Pedro Castillo ahead in Peru election, but fraud claim by rival will delay official victory

The leftist teacher and his opponent Keiko Fujimori are preparing for a legal battle that could stretch over two weeks, and threatens to further ramp up tensions in an already-fractured country

Pedro Castillo celebrating with followers on Thursday in Lima
Pedro Castillo celebrating with followers on Thursday in LimaGIAN MASKO (AFP)

The most turbulent political campaign in the recent history of Peru is going to have a fitting finish. Schoolteacher Pedro Castillo won the elections on Thursday by a margin of just 63,000 votes, according to the near-final count. But his rival, Keiko Fujimori, has called for thousands of ballots to be nullified, something that could change the outcome. The pair are preparing for a legal battle that could last for two weeks and increase tensions even further in a country that has been fractured by the polarization generated by an election with two populist leaders as candidates.

The Peruvian electoral system counts its votes transparently, and the process can be examined online. In fact, international observers congratulated the country for its organization on the day of voting.

The vote count was too close to call, and the winner was due to be declared with just a half-point of difference. The two candidates stated that they would respect the result when the time came, and even signed public democratic commitments given the doubts that were being voiced – but each one for different reasons. Castillo because he is running with a declared Marxist-Leninist party, and Fujimori because she has occasionally defended the authoritarian government of her father, Alberto Fujimori.

When the breaking point arrived, giving the victory to Castillo, Keiko Fujimori called for the votes from 800 polling stations to be annulled, in an unprecedented development for the country.

Fujimori counts on the support of many of the most prestigious law firms in Lima, where the conservative candidate has received the overwhelming support of the local elites. The evidence for this alleged voting fraud, however, is far from fitting for these firms’ reputations. The motions were filed for very minor irregularities, such as the signature of a polling supervisor not matching that on their ID card, or the claim that there were three siblings in Puno in the same box, something that is forbidden by law. The identity of these three individuals has been revealed, and they have stated that they are not related and that where they live there are hundreds of people with the same surname.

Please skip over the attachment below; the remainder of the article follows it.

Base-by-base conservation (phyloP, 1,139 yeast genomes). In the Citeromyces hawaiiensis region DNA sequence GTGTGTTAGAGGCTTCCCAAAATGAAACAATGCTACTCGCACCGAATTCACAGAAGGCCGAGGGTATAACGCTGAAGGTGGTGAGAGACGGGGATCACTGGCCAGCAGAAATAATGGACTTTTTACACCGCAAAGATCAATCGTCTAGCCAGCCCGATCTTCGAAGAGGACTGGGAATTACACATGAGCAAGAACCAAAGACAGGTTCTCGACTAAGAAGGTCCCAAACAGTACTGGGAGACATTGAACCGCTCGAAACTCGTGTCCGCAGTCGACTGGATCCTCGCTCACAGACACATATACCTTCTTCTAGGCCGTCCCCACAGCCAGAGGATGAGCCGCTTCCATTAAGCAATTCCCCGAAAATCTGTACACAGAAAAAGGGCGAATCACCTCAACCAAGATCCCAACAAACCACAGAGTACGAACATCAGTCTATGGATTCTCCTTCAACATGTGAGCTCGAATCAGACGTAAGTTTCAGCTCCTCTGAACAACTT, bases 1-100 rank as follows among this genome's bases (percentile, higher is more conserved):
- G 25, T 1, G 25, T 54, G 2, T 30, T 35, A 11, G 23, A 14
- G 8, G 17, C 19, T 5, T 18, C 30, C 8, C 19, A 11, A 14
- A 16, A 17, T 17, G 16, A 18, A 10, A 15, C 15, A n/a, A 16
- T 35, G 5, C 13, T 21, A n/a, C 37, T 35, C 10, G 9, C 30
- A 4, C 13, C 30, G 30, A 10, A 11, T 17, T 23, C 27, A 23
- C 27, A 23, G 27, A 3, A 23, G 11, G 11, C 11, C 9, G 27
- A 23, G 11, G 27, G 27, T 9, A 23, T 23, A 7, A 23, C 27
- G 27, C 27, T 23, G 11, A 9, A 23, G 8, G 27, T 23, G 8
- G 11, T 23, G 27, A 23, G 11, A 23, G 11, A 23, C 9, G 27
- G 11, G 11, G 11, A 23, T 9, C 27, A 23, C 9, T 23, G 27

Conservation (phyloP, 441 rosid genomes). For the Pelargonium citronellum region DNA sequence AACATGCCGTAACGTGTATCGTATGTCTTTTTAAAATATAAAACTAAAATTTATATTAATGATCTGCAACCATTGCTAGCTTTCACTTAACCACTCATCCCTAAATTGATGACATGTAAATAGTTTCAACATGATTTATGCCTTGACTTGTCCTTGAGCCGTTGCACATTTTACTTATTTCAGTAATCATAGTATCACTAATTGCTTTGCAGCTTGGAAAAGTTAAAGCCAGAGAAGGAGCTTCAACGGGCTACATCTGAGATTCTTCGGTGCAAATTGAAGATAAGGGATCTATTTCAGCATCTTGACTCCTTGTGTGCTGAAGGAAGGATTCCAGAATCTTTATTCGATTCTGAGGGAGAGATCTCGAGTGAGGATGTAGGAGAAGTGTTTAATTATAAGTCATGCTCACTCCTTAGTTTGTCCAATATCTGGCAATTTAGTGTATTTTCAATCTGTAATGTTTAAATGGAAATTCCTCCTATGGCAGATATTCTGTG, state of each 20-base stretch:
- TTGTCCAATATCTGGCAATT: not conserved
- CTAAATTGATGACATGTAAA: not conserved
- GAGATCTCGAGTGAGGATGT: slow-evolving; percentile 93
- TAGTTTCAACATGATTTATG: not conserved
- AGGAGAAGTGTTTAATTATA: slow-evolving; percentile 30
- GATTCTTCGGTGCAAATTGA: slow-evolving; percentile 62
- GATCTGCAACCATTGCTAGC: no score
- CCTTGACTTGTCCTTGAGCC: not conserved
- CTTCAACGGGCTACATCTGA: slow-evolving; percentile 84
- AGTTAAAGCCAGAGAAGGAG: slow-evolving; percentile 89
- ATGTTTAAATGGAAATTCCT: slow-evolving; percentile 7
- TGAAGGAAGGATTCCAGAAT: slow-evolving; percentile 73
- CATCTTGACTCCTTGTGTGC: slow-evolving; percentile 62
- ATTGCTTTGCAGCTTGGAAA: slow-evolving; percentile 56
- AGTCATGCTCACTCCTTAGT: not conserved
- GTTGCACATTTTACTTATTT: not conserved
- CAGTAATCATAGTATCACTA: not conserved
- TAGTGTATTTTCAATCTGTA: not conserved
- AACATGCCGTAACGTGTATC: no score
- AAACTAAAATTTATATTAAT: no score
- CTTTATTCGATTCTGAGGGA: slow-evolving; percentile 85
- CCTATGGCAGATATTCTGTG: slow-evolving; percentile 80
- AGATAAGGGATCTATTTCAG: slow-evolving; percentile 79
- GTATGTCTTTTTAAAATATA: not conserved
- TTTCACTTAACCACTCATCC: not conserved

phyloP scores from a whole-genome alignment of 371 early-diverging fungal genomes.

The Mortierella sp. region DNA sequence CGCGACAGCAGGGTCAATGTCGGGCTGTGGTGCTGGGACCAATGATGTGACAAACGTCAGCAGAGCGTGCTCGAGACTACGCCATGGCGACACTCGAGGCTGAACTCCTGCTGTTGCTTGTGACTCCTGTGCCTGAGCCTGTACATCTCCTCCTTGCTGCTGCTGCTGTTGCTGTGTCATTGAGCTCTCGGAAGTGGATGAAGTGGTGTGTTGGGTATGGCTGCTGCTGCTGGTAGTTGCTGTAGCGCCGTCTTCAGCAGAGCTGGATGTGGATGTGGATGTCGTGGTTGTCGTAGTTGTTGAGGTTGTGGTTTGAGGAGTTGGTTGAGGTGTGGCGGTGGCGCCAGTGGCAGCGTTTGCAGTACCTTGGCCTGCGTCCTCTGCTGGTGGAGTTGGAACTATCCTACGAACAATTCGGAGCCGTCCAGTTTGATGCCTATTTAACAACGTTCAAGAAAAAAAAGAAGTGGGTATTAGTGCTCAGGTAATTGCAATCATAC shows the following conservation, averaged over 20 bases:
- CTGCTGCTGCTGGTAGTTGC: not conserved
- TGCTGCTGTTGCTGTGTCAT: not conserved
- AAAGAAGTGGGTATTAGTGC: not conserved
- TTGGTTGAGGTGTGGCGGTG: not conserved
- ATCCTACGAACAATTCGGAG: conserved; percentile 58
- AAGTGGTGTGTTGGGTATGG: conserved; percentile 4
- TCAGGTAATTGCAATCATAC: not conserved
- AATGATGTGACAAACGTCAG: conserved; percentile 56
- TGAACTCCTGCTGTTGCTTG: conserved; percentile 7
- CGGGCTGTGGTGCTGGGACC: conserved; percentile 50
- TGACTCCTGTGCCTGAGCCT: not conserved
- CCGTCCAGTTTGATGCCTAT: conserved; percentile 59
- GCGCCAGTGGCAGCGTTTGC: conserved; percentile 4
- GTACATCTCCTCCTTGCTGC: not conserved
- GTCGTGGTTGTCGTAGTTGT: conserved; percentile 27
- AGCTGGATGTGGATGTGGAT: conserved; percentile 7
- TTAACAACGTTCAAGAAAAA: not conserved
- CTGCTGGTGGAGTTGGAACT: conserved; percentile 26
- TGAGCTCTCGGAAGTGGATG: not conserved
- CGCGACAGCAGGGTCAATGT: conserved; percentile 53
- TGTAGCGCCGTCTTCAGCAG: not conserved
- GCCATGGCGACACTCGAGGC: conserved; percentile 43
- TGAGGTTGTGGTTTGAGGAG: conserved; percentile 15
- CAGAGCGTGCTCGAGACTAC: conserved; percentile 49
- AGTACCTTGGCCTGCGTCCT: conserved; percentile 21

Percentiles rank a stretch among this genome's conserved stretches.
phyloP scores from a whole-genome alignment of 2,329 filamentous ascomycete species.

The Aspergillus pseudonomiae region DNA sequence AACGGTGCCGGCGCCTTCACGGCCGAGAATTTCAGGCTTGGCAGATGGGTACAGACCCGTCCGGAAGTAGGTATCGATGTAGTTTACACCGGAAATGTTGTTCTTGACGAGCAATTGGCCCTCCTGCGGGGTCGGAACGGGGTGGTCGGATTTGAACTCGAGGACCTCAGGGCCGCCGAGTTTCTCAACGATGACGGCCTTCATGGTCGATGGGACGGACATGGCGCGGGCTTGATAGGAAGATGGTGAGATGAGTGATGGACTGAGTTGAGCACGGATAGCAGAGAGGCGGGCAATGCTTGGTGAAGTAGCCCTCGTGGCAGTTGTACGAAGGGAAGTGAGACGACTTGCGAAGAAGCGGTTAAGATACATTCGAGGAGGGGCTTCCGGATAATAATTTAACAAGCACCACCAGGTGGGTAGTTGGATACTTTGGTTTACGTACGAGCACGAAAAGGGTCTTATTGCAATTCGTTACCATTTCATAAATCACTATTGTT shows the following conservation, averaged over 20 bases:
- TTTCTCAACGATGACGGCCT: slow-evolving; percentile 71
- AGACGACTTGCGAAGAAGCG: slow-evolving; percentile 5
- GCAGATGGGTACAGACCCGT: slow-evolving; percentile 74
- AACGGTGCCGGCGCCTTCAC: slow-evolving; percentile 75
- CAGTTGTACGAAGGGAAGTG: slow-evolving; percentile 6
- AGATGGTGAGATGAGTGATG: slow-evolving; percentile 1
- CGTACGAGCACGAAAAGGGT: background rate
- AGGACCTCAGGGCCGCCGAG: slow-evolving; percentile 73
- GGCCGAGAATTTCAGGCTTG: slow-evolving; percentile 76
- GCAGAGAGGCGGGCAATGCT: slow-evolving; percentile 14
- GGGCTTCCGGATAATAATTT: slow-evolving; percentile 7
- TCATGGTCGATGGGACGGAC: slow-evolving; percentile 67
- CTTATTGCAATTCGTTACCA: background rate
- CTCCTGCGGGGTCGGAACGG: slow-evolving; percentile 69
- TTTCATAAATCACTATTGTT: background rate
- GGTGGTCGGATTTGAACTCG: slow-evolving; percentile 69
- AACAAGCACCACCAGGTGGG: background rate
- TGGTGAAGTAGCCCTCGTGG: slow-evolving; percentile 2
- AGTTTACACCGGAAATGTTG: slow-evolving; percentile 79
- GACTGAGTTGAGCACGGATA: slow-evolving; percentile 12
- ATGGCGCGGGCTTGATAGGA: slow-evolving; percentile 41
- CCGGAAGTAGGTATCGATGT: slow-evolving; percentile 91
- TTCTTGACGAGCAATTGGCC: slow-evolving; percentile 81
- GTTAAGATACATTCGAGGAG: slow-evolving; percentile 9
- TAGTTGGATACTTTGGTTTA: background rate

Fake videos and photos that are being shared online have also been presented as proof of a conspiracy put together by Castillo’s party. Electoral experts consulted by EL PAÍS, such as Fernando Tuesta, the former chief of the National Office for Electoral Processes, believes that there is no proof of any wrongdoing.

Supporters of Pedro Castillo at a protest march in Lima on Thursday.
Supporters of Pedro Castillo at a protest march in Lima on Thursday.ERNESTO BENAVIDES (AFP)

The annulment of the votes that Fujimori wants would mean ignoring the will of entire areas, including some of the poorest and furthest from Lima and that have turned out to support Castillo at the ballot box. Fujimori is claiming that in some of these areas she didn’t garner a single vote. In these areas, where Castillo has campaigned with a discourse against the elites, he has swept the board, taking up to 90% of the vote in some regions. The results have made clear that Fujimori has had very little impact in the south of the country.

The National Election Board, the last body in this highly reliable system, will have the last word on a process that has already begun, and according to the experts, could take around two weeks.

Castillo, meanwhile, counts on the counsel of two prestigious former attorneys, Julio Arbizu and Ronald Gamarra. At one point, they went after Fujimori senior and his main consultant, Vladimiro Montesinos, both of whom are currently in prison. Castillo has been congratulated for his victory by the Argentine president, Alberto Fernández, and other former leftist leaders in Latin America such as Brazil’s Lula Da Silva and Dilma Rousseff. “I wanted to acknowledge those political leaders who came to say to me, ‘how great it is that the people have woken up’,” Castillo said from the balcony of his party headquarters in Lima, from where he greets his supporters on a daily basis. “They have made this reality at the ballot boxes on June 6.” People have come from all over Peru to show their support for Castillo.

Other leaders, however, have not celebrated the victory with the same enthusiasm. Seventeen former presidents have issued a statement calling for no victor to be declared until the fraud accusations have been resolved. Among them are Spanish former prime minister José María Aznar, Álvaro Uribe of Colomba and Felipe Calderón of Mexico. They have called for the candidates to ensure that peace reigns among citizens. This is the fear ahead of these two weeks of uncertainty, with the supporters of both candidates taking to the streets and tensions on the rise.

English version by Simon Hunter.

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